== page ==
After being discharged from the Air Force in 1961, Foster moved to Boston for a year of general surgical training at Maiden Hospital. Upon completing his training at Maiden, he accepted a residency at Meharry Medical College in Nashville, Tennessee. Foster completed his residency at Meharry in 1965. That year, he took a job at the John A. Andrew Memorial Hospital at the Tuskegee Institute in Alabama. Foster primarily served an African American, poor, and rural population that was spread over several counties. It was there that he became acutely aware of the shortcomings of the medical system in the rural South. Foster discovered that he was treating his patients for serious problems that could have been prevented had they received basic medical care.
Foster initiated a series of reforms at Tuskegee Institute that would serve as a model for delivering health care services in poor, rural areas. He made the hospital an education and research center, and convinced officials at Meharry Medical College to set up a rotation in obstetrics and gynecology at Tuskegee for third-year medical students. The impact of Foster’s initiatives was dramatic. The region saw a substantial decrease in its infant mortality rate. Visiting health officials from developing countries were frequently brought in to observe how these kinds of gains had been achieved. In 1970, Foster realized a lifelong dream when he purchased his own airplane. He used the airplane both for recreational flying and medical emergencies.
Foster received many awards for his skill and dedication. He was elected to the Institute of Medicine of the National Academy of Sciences in 1972, becoming one of the youngest physicians ever to receive membership in that prestigious association. The following year, Foster left Alabama to return to Meharry as chair of the department of obstetrics and gynecology. He would remain in that position until 1990. In 1975, he also joined the faculty of Vanderbilt University as a clinical professor of obstetrics and gynecology. Although he was no longer based in a rural setting, Foster continued to focus his efforts on the needs of at-risk populations, specifically young mothers living in poverty. He received $12 million in funding from the Robert Wood Johnson Foundation in 1980 to launch the High-Risk Young People’s Program. This program was designed to make health services more accessible to vulnerable populations, particularly infants and poor mothers. In 1987, Foster unveiled his widely acclaimed “I Have a Future” program. The goal of this initiative, funded primarily by the Carnegie Foundation, was to educate disadvantaged teens in Nashville about the importance of responsible sexual behavior. It also emphasized the importance of a positive self-image and encouraged participants to go to college. The project received national attention in 1991, when President George Bush designated it as one of his “Thousand Points of Light.”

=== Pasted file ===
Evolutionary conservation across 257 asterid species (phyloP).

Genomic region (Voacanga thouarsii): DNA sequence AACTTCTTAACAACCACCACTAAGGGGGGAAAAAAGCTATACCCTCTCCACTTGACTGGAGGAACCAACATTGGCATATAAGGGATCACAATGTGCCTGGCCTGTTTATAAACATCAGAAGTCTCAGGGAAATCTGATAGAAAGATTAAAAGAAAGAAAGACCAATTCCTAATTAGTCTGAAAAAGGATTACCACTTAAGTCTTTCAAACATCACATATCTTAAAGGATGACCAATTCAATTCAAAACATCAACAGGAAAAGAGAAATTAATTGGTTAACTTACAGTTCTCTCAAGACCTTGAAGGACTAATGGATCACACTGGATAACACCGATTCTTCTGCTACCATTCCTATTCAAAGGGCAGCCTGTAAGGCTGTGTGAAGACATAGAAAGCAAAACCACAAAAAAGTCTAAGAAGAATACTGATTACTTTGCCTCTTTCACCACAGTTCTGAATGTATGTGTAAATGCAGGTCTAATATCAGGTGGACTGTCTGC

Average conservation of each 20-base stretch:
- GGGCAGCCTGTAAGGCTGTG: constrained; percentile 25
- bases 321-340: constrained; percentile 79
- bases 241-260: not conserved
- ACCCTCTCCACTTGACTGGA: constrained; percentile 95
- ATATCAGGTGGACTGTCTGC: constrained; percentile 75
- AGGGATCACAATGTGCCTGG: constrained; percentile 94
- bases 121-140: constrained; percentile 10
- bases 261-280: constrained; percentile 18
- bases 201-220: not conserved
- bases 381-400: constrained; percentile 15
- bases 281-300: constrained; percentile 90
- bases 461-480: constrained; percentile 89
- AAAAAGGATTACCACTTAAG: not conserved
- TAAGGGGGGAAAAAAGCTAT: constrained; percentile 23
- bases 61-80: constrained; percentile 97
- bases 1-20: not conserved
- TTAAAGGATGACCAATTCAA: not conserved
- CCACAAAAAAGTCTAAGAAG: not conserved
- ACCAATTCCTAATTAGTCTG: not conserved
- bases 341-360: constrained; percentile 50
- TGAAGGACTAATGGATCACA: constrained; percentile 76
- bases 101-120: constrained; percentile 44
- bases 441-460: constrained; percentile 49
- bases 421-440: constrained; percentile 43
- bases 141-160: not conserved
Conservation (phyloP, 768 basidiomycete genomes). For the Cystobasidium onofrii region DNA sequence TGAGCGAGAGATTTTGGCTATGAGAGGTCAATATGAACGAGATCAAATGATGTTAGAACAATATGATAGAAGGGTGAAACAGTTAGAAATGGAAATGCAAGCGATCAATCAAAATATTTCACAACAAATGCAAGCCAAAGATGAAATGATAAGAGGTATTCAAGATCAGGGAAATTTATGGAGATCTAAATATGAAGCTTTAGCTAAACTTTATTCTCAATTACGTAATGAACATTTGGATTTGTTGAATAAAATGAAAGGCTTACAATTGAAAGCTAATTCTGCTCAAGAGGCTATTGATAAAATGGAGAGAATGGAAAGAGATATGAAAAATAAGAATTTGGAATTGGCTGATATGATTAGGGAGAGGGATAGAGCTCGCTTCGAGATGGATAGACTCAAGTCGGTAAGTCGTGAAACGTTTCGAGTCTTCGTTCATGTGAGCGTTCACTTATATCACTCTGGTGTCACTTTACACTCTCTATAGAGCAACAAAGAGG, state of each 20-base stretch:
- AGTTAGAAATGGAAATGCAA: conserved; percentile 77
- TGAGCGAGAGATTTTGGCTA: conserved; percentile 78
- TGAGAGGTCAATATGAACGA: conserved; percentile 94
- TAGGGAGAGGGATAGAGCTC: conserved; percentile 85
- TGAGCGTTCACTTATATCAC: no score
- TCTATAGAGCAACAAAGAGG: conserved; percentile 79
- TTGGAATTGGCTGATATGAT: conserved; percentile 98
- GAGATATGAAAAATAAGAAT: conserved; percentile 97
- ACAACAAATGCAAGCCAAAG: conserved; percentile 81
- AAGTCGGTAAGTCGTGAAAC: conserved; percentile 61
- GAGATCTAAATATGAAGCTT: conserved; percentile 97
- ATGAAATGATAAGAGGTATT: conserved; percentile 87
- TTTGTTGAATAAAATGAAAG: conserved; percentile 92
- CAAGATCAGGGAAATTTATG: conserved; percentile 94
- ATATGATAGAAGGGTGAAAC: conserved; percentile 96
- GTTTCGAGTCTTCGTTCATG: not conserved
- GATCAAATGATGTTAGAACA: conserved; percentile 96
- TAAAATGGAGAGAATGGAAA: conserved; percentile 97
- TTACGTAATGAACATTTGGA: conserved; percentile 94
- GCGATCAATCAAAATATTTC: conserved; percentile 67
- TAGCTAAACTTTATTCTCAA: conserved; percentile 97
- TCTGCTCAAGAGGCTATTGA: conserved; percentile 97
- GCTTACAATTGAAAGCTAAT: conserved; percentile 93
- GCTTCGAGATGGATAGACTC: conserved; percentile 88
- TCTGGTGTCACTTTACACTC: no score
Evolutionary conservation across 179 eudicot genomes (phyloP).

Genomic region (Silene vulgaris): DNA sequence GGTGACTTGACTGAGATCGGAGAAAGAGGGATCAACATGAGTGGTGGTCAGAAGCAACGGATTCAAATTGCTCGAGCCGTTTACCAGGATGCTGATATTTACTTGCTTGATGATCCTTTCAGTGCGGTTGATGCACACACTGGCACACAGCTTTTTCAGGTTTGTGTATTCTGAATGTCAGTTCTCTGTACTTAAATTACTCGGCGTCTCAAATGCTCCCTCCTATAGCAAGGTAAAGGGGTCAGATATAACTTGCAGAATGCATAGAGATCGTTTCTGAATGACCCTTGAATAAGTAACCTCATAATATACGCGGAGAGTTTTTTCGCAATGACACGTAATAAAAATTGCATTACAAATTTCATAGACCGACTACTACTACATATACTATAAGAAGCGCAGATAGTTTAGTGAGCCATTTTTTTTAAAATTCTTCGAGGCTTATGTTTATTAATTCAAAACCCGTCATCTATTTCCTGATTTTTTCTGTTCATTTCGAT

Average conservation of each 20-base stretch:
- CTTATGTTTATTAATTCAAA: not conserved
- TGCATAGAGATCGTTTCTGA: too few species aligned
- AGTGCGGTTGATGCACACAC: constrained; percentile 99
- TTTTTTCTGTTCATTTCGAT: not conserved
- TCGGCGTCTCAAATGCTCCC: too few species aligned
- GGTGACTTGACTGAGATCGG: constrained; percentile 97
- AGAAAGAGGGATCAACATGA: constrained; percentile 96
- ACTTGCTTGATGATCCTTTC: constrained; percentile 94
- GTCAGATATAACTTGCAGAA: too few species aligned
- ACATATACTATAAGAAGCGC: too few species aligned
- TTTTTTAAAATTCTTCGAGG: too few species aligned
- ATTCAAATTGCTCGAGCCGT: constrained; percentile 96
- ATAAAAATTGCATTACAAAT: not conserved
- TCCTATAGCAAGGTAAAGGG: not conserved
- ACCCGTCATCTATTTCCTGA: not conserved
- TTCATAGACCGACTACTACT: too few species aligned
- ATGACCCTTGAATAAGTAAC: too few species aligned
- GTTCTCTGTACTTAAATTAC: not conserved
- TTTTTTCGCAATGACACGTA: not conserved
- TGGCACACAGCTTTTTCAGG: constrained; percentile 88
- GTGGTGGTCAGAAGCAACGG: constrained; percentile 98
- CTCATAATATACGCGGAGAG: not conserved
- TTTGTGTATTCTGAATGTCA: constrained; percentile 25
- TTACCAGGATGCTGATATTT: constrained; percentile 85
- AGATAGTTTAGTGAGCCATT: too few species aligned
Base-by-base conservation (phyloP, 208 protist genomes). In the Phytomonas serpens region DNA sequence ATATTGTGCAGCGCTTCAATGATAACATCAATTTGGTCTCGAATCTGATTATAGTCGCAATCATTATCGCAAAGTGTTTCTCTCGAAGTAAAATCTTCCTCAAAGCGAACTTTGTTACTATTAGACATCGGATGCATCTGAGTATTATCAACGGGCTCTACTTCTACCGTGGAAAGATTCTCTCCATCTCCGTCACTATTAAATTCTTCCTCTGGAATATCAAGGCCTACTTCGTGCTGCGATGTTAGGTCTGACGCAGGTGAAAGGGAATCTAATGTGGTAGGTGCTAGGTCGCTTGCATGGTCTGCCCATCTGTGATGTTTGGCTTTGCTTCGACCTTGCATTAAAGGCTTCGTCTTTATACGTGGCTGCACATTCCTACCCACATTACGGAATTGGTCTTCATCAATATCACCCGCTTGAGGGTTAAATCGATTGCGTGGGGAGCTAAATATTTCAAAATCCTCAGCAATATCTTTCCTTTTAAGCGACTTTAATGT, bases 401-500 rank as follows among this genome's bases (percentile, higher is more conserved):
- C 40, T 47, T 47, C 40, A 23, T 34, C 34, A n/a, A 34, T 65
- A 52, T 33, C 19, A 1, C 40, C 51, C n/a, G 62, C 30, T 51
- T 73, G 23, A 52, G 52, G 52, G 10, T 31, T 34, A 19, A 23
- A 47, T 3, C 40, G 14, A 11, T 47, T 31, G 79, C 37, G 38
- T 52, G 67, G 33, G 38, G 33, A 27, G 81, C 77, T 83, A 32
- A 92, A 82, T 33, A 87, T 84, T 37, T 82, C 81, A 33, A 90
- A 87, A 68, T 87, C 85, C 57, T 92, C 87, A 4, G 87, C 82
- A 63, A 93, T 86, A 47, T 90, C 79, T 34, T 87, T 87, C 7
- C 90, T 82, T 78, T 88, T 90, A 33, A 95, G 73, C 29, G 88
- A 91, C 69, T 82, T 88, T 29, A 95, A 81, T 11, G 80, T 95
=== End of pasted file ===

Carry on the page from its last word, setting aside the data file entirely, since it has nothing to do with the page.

In 1990, Foster was named dean of the school of medicine at Meharry. Soon after, Meharry president David Satcher was named head of the Centers for Disease Control in Atlanta. For the 1993-94 academic year, Foster served as acting president of Meharry Medical College. When a new president was appointed in 1994, Foster took the opportunity to spend a sabbatical year conducting research at the Association of Academic Health Centers in Washington, DC.
The series of events for which Foster is most widely known took place in 1995, when President Bill Clinton nominated him for the post of U.S. Surgeon General. Foster’s nomination to replace the fired Jocyelyn Elders—the first African American surgeon general and a close friend of Foster’s—quickly became controversial. Conservatives in the Senate voiced strong opposition to Foster’s nomination based on his advocacy of birth control, his association with Planned Parenthood, and, most importantly, the fact that he had performed 39 abortions. Although he received a favorable recommendation from the nominating committee, Foster fell victim to procedural maneuvering that prevented his nomination from going to a vote. Thwarted by a Republican filibuster, Foster was ultimately denied the chance to join the Clinton cabinet.
Disappointed but not discouraged, Foster continued to battle for better health care for the poor. In the wake of the failed nomination, President Clinton tapped Foster as his senior advisor on teen pregnancy reduction and youth issues. He also serves as an expert consultant to the Secretary of the Department of Health and Human Services and to the director of the Centers for Disease Control and Prevention. From these positions, Foster is able to provide an influential voice in the creation of national policy on many issues that impact the lives of disadvantaged families across the United States.
American Medical News, May 15, 1995, p. 4.
Jet, February 20, 1995, p. 13; February 26, 1996, p. 22.
Newsweek, February 20, 1995, p. 26.
People Weekly, March 13, 1995, p. 69.
Time, May 15, 1995, p. 34.
U.S. News & World Report, March 6, 1995, p. 36.
Additional material for this profile was provided by Dr. Foster’s office at the U.S. Department of Health and Human Services.
—Robert R. Jacobson